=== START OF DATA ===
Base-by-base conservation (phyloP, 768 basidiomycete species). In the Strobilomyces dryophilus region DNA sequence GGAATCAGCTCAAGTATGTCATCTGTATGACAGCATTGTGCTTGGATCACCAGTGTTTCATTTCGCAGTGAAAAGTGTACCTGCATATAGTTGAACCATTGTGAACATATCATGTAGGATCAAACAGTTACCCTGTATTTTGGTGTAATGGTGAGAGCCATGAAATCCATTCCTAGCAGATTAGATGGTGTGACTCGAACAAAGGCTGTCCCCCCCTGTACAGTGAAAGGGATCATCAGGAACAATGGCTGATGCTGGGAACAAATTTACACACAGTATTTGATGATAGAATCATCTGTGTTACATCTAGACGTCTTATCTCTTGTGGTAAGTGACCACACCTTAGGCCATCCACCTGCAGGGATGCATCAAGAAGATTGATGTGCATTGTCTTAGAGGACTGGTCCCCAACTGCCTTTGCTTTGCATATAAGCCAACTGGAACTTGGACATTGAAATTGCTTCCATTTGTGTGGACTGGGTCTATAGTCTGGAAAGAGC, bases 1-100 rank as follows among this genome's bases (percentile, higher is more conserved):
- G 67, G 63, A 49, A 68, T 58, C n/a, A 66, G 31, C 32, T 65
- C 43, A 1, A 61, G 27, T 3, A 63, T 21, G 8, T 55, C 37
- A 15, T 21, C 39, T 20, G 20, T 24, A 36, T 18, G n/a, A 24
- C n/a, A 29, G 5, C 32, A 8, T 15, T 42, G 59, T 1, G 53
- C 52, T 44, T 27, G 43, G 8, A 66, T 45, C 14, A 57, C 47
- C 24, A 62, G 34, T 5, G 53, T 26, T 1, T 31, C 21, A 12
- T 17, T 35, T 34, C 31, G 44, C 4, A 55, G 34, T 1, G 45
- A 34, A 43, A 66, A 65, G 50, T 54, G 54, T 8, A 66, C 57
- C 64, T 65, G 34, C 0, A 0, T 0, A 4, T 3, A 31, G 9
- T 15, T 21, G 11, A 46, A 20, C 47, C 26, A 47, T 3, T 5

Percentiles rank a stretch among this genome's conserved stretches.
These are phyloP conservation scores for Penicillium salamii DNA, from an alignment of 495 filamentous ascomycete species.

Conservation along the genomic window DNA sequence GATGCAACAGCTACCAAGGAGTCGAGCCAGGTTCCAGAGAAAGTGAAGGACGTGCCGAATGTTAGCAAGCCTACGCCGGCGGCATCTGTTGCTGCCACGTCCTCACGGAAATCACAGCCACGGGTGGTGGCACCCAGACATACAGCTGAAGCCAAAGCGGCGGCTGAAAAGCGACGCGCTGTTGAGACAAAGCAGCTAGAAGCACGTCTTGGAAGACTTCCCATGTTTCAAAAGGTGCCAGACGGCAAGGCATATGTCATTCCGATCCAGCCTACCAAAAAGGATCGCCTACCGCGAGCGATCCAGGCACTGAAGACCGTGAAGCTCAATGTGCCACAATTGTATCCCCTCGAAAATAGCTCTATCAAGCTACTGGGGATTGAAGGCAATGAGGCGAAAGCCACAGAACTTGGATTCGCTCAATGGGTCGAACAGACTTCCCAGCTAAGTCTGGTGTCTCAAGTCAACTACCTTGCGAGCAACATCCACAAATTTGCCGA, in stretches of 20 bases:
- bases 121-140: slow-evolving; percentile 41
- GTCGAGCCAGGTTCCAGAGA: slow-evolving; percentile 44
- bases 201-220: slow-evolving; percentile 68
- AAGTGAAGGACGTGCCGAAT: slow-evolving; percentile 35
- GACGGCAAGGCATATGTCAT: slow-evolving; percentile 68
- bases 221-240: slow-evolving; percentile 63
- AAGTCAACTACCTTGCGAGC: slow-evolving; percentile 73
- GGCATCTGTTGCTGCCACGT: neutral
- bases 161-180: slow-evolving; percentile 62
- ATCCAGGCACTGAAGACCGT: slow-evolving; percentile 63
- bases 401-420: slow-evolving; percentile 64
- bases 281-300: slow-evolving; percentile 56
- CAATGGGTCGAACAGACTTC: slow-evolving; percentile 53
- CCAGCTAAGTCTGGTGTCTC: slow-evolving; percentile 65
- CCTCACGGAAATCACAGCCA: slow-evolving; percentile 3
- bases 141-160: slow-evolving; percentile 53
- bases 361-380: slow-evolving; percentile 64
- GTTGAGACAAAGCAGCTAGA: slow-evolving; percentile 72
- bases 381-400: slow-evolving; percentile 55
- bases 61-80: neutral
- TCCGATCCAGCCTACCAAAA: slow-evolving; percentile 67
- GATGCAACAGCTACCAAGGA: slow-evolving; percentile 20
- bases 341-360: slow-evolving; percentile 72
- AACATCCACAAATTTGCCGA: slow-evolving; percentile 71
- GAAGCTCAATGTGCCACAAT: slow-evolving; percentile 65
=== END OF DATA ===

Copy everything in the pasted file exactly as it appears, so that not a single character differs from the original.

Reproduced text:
Base-by-base conservation (phyloP, 768 basidiomycete species). In the Strobilomyces dryophilus region DNA sequence GGAATCAGCTCAAGTATGTCATCTGTATGACAGCATTGTGCTTGGATCACCAGTGTTTCATTTCGCAGTGAAAAGTGTACCTGCATATAGTTGAACCATTGTGAACATATCATGTAGGATCAAACAGTTACCCTGTATTTTGGTGTAATGGTGAGAGCCATGAAATCCATTCCTAGCAGATTAGATGGTGTGACTCGAACAAAGGCTGTCCCCCCCTGTACAGTGAAAGGGATCATCAGGAACAATGGCTGATGCTGGGAACAAATTTACACACAGTATTTGATGATAGAATCATCTGTGTTACATCTAGACGTCTTATCTCTTGTGGTAAGTGACCACACCTTAGGCCATCCACCTGCAGGGATGCATCAAGAAGATTGATGTGCATTGTCTTAGAGGACTGGTCCCCAACTGCCTTTGCTTTGCATATAAGCCAACTGGAACTTGGACATTGAAATTGCTTCCATTTGTGTGGACTGGGTCTATAGTCTGGAAAGAGC, bases 1-100 rank as follows among this genome's bases (percentile, higher is more conserved):
- G 67, G 63, A 49, A 68, T 58, C n/a, A 66, G 31, C 32, T 65
- C 43, A 1, A 61, G 27, T 3, A 63, T 21, G 8, T 55, C 37
- A 15, T 21, C 39, T 20, G 20, T 24, A 36, T 18, G n/a, A 24
- C n/a, A 29, G 5, C 32, A 8, T 15, T 42, G 59, T 1, G 53
- C 52, T 44, T 27, G 43, G 8, A 66, T 45, C 14, A 57, C 47
- C 24, A 62, G 34, T 5, G 53, T 26, T 1, T 31, C 21, A 12
- T 17, T 35, T 34, C 31, G 44, C 4, A 55, G 34, T 1, G 45
- A 34, A 43, A 66, A 65, G 50, T 54, G 54, T 8, A 66, C 57
- C 64, T 65, G 34, C 0, A 0, T 0, A 4, T 3, A 31, G 9
- T 15, T 21, G 11, A 46, A 20, C 47, C 26, A 47, T 3, T 5

Percentiles rank a stretch among this genome's conserved stretches.
These are phyloP conservation scores for Penicillium salamii DNA, from an alignment of 495 filamentous ascomycete species.

Conservation along the genomic window DNA sequence GATGCAACAGCTACCAAGGAGTCGAGCCAGGTTCCAGAGAAAGTGAAGGACGTGCCGAATGTTAGCAAGCCTACGCCGGCGGCATCTGTTGCTGCCACGTCCTCACGGAAATCACAGCCACGGGTGGTGGCACCCAGACATACAGCTGAAGCCAAAGCGGCGGCTGAAAAGCGACGCGCTGTTGAGACAAAGCAGCTAGAAGCACGTCTTGGAAGACTTCCCATGTTTCAAAAGGTGCCAGACGGCAAGGCATATGTCATTCCGATCCAGCCTACCAAAAAGGATCGCCTACCGCGAGCGATCCAGGCACTGAAGACCGTGAAGCTCAATGTGCCACAATTGTATCCCCTCGAAAATAGCTCTATCAAGCTACTGGGGATTGAAGGCAATGAGGCGAAAGCCACAGAACTTGGATTCGCTCAATGGGTCGAACAGACTTCCCAGCTAAGTCTGGTGTCTCAAGTCAACTACCTTGCGAGCAACATCCACAAATTTGCCGA, in stretches of 20 bases:
- bases 121-140: slow-evolving; percentile 41
- GTCGAGCCAGGTTCCAGAGA: slow-evolving; percentile 44
- bases 201-220: slow-evolving; percentile 68
- AAGTGAAGGACGTGCCGAAT: slow-evolving; percentile 35
- GACGGCAAGGCATATGTCAT: slow-evolving; percentile 68
- bases 221-240: slow-evolving; percentile 63
- AAGTCAACTACCTTGCGAGC: slow-evolving; percentile 73
- GGCATCTGTTGCTGCCACGT: neutral
- bases 161-180: slow-evolving; percentile 62
- ATCCAGGCACTGAAGACCGT: slow-evolving; percentile 63
- bases 401-420: slow-evolving; percentile 64
- bases 281-300: slow-evolving; percentile 56
- CAATGGGTCGAACAGACTTC: slow-evolving; percentile 53
- CCAGCTAAGTCTGGTGTCTC: slow-evolving; percentile 65
- CCTCACGGAAATCACAGCCA: slow-evolving; percentile 3
- bases 141-160: slow-evolving; percentile 53
- bases 361-380: slow-evolving; percentile 64
- GTTGAGACAAAGCAGCTAGA: slow-evolving; percentile 72
- bases 381-400: slow-evolving; percentile 55
- bases 61-80: neutral
- TCCGATCCAGCCTACCAAAA: slow-evolving; percentile 67
- GATGCAACAGCTACCAAGGA: slow-evolving; percentile 20
- bases 341-360: slow-evolving; percentile 72
- AACATCCACAAATTTGCCGA: slow-evolving; percentile 71
- GAAGCTCAATGTGCCACAAT: slow-evolving; percentile 65